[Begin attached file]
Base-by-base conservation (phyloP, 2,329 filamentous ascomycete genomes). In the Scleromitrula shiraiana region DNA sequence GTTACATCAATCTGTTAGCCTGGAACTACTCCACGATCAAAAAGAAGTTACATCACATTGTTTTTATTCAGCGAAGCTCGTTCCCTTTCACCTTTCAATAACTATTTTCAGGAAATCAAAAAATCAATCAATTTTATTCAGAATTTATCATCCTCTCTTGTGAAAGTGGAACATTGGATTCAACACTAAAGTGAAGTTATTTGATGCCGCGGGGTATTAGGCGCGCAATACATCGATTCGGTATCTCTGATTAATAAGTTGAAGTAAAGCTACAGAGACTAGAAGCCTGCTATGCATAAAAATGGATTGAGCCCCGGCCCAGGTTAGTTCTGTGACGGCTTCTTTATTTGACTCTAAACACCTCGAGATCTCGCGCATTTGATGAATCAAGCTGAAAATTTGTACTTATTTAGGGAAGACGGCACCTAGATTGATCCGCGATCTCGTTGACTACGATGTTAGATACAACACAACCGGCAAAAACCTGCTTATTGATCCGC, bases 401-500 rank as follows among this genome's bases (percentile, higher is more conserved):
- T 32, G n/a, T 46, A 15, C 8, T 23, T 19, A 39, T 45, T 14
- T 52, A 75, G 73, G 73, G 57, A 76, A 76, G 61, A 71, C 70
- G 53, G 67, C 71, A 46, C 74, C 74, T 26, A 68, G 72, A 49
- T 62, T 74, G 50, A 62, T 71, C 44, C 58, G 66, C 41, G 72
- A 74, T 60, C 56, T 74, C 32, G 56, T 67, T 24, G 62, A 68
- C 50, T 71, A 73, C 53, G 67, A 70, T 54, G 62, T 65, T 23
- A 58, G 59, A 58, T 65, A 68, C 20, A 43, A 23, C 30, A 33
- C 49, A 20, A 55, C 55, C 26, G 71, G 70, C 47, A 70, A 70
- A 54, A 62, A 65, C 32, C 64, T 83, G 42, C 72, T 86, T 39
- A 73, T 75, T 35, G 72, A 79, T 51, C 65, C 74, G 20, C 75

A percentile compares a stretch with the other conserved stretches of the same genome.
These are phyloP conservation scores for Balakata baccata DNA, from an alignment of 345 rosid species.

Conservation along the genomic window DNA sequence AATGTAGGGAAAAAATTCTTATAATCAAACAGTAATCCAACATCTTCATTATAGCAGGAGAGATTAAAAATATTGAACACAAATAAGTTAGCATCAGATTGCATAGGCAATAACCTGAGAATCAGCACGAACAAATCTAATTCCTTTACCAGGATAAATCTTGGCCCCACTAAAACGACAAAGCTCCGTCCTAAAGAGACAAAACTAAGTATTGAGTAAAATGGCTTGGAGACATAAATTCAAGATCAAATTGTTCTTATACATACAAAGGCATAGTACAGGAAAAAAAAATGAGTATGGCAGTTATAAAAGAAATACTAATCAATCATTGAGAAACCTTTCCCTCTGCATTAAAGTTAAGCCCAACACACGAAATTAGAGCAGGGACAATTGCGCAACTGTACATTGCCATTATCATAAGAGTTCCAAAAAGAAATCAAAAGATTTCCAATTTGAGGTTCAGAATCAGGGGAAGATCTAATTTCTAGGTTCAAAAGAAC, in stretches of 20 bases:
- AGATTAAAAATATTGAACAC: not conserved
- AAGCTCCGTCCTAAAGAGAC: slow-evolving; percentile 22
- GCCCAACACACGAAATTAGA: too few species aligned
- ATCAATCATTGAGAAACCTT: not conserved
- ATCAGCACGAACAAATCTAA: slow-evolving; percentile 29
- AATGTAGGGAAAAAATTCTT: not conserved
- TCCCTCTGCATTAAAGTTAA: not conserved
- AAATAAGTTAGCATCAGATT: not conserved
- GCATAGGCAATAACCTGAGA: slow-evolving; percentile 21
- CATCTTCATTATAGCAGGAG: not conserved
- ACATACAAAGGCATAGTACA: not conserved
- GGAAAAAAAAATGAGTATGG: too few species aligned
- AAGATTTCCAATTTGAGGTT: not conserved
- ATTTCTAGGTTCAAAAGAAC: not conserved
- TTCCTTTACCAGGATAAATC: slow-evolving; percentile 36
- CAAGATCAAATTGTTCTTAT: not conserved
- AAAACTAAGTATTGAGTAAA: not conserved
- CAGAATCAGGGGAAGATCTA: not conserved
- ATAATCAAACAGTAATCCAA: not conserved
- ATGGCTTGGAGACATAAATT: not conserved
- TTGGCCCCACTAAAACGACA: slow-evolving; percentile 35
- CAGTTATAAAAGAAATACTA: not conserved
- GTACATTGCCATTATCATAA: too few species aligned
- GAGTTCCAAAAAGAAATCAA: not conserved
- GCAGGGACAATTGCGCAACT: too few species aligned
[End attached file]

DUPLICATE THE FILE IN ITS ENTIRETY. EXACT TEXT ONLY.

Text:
Base-by-base conservation (phyloP, 2,329 filamentous ascomycete genomes). In the Scleromitrula shiraiana region DNA sequence GTTACATCAATCTGTTAGCCTGGAACTACTCCACGATCAAAAAGAAGTTACATCACATTGTTTTTATTCAGCGAAGCTCGTTCCCTTTCACCTTTCAATAACTATTTTCAGGAAATCAAAAAATCAATCAATTTTATTCAGAATTTATCATCCTCTCTTGTGAAAGTGGAACATTGGATTCAACACTAAAGTGAAGTTATTTGATGCCGCGGGGTATTAGGCGCGCAATACATCGATTCGGTATCTCTGATTAATAAGTTGAAGTAAAGCTACAGAGACTAGAAGCCTGCTATGCATAAAAATGGATTGAGCCCCGGCCCAGGTTAGTTCTGTGACGGCTTCTTTATTTGACTCTAAACACCTCGAGATCTCGCGCATTTGATGAATCAAGCTGAAAATTTGTACTTATTTAGGGAAGACGGCACCTAGATTGATCCGCGATCTCGTTGACTACGATGTTAGATACAACACAACCGGCAAAAACCTGCTTATTGATCCGC, bases 401-500 rank as follows among this genome's bases (percentile, higher is more conserved):
- T 32, G n/a, T 46, A 15, C 8, T 23, T 19, A 39, T 45, T 14
- T 52, A 75, G 73, G 73, G 57, A 76, A 76, G 61, A 71, C 70
- G 53, G 67, C 71, A 46, C 74, C 74, T 26, A 68, G 72, A 49
- T 62, T 74, G 50, A 62, T 71, C 44, C 58, G 66, C 41, G 72
- A 74, T 60, C 56, T 74, C 32, G 56, T 67, T 24, G 62, A 68
- C 50, T 71, A 73, C 53, G 67, A 70, T 54, G 62, T 65, T 23
- A 58, G 59, A 58, T 65, A 68, C 20, A 43, A 23, C 30, A 33
- C 49, A 20, A 55, C 55, C 26, G 71, G 70, C 47, A 70, A 70
- A 54, A 62, A 65, C 32, C 64, T 83, G 42, C 72, T 86, T 39
- A 73, T 75, T 35, G 72, A 79, T 51, C 65, C 74, G 20, C 75

A percentile compares a stretch with the other conserved stretches of the same genome.
These are phyloP conservation scores for Balakata baccata DNA, from an alignment of 345 rosid species.

Conservation along the genomic window DNA sequence AATGTAGGGAAAAAATTCTTATAATCAAACAGTAATCCAACATCTTCATTATAGCAGGAGAGATTAAAAATATTGAACACAAATAAGTTAGCATCAGATTGCATAGGCAATAACCTGAGAATCAGCACGAACAAATCTAATTCCTTTACCAGGATAAATCTTGGCCCCACTAAAACGACAAAGCTCCGTCCTAAAGAGACAAAACTAAGTATTGAGTAAAATGGCTTGGAGACATAAATTCAAGATCAAATTGTTCTTATACATACAAAGGCATAGTACAGGAAAAAAAAATGAGTATGGCAGTTATAAAAGAAATACTAATCAATCATTGAGAAACCTTTCCCTCTGCATTAAAGTTAAGCCCAACACACGAAATTAGAGCAGGGACAATTGCGCAACTGTACATTGCCATTATCATAAGAGTTCCAAAAAGAAATCAAAAGATTTCCAATTTGAGGTTCAGAATCAGGGGAAGATCTAATTTCTAGGTTCAAAAGAAC, in stretches of 20 bases:
- AGATTAAAAATATTGAACAC: not conserved
- AAGCTCCGTCCTAAAGAGAC: slow-evolving; percentile 22
- GCCCAACACACGAAATTAGA: too few species aligned
- ATCAATCATTGAGAAACCTT: not conserved
- ATCAGCACGAACAAATCTAA: slow-evolving; percentile 29
- AATGTAGGGAAAAAATTCTT: not conserved
- TCCCTCTGCATTAAAGTTAA: not conserved
- AAATAAGTTAGCATCAGATT: not conserved
- GCATAGGCAATAACCTGAGA: slow-evolving; percentile 21
- CATCTTCATTATAGCAGGAG: not conserved
- ACATACAAAGGCATAGTACA: not conserved
- GGAAAAAAAAATGAGTATGG: too few species aligned
- AAGATTTCCAATTTGAGGTT: not conserved
- ATTTCTAGGTTCAAAAGAAC: not conserved
- TTCCTTTACCAGGATAAATC: slow-evolving; percentile 36
- CAAGATCAAATTGTTCTTAT: not conserved
- AAAACTAAGTATTGAGTAAA: not conserved
- CAGAATCAGGGGAAGATCTA: not conserved
- ATAATCAAACAGTAATCCAA: not conserved
- ATGGCTTGGAGACATAAATT: not conserved
- TTGGCCCCACTAAAACGACA: slow-evolving; percentile 35
- CAGTTATAAAAGAAATACTA: not conserved
- GTACATTGCCATTATCATAA: too few species aligned
- GAGTTCCAAAAAGAAATCAA: not conserved
- GCAGGGACAATTGCGCAACT: too few species aligned